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USA - Choosing a Place to Retire? Factor in Climate Change

Which popular places are most at risk

When Bill and Annemarie Kachur retired in early 2016, they saw no reason to go anywhere. The gray shingled bungalow in Myrtle Beach, S.C. had been their home for more than 15 years.

“I’ve been here so long, it’s a sense of roots now for me,” says Bill, 65, who spent his early career hopping around the country, working on-air at various radio stations.

Plus, they were already in a haven for retirees. “I like the fact that there isn’t a winter,” says Annemarie, who’ll be 65 in September.

But in recent years, their idyllic spot about 2 ½ miles from the Atlantic Ocean has revealed an ominous side: hurricane season. “I just noticed that the last four or five years, we keep getting hammered,” recalls Bill.

Two Hurricane Evacuations Since 2016

Since 2016, the Kachurs have ridden out four hurricanes, including two evacuations to safer ground.

“Ten months out of the year, it’s great,” says Bill. “And then there’s a couple months out of the year when you’re walking on eggshells and you’re a little bit concerned about what’s blowin’ in the wind, so to speak.”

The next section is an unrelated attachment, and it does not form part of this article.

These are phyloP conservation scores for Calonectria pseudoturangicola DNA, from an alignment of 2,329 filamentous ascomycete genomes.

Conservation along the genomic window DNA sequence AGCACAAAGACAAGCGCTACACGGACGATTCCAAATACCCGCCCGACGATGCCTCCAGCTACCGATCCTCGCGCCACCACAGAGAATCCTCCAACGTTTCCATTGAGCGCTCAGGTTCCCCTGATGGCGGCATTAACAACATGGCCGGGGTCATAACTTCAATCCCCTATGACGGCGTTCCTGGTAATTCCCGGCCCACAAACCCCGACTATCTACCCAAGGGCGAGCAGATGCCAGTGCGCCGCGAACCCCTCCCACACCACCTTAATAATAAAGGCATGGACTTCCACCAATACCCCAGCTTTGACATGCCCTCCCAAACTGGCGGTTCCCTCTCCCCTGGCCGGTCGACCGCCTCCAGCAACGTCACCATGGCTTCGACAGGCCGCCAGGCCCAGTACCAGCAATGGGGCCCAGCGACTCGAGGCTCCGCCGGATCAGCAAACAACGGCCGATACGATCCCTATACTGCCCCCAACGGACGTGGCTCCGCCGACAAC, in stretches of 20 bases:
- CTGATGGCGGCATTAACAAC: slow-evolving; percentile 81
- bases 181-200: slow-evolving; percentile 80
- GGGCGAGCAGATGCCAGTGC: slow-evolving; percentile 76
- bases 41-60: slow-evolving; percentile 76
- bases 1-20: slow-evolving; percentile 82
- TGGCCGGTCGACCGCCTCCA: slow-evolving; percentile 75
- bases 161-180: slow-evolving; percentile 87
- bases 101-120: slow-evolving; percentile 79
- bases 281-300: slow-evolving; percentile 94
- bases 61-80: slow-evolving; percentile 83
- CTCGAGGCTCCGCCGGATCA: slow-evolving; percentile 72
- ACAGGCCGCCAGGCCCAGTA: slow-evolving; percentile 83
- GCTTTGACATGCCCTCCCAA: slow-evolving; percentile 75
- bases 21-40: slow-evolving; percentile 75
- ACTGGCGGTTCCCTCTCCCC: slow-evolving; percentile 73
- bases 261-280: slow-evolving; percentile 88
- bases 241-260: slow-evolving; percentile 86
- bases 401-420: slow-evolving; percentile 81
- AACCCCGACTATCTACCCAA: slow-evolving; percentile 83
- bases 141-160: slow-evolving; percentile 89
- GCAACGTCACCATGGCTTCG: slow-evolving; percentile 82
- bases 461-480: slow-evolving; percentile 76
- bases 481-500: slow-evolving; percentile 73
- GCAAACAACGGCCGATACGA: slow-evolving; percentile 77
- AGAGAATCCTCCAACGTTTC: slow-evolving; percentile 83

Warm, beachy spots on the Atlantic, Pacific and Gulf Coasts have been retirement magnets for decades. But, as Hurricane Laura just underscored, they’re also squarely in the crosshairs of the changing climate, effects of which are already evident in many of the nation’s most popular retirement destinations.

Climate Change and Retirement Location Decisions

“Current climate and future climate is absolutely something that people should be thinking about when deciding where to live, where to retire,” advises Radley Horton, a climate scientist at Columbia University’s Earth Institute, who has focused on climate adaptation strategies. “Those are absolutely critical concerns when you think about impacts directly on the home, but also livability outdoors — things like critical infrastructure, too,” says Horton.

Rising seas are threatening things we tend to take for granted in many areas, like major freeways, airports and sewage treatment plants. The hazards of wildfires and extreme heat are also intensifying due to climate change.

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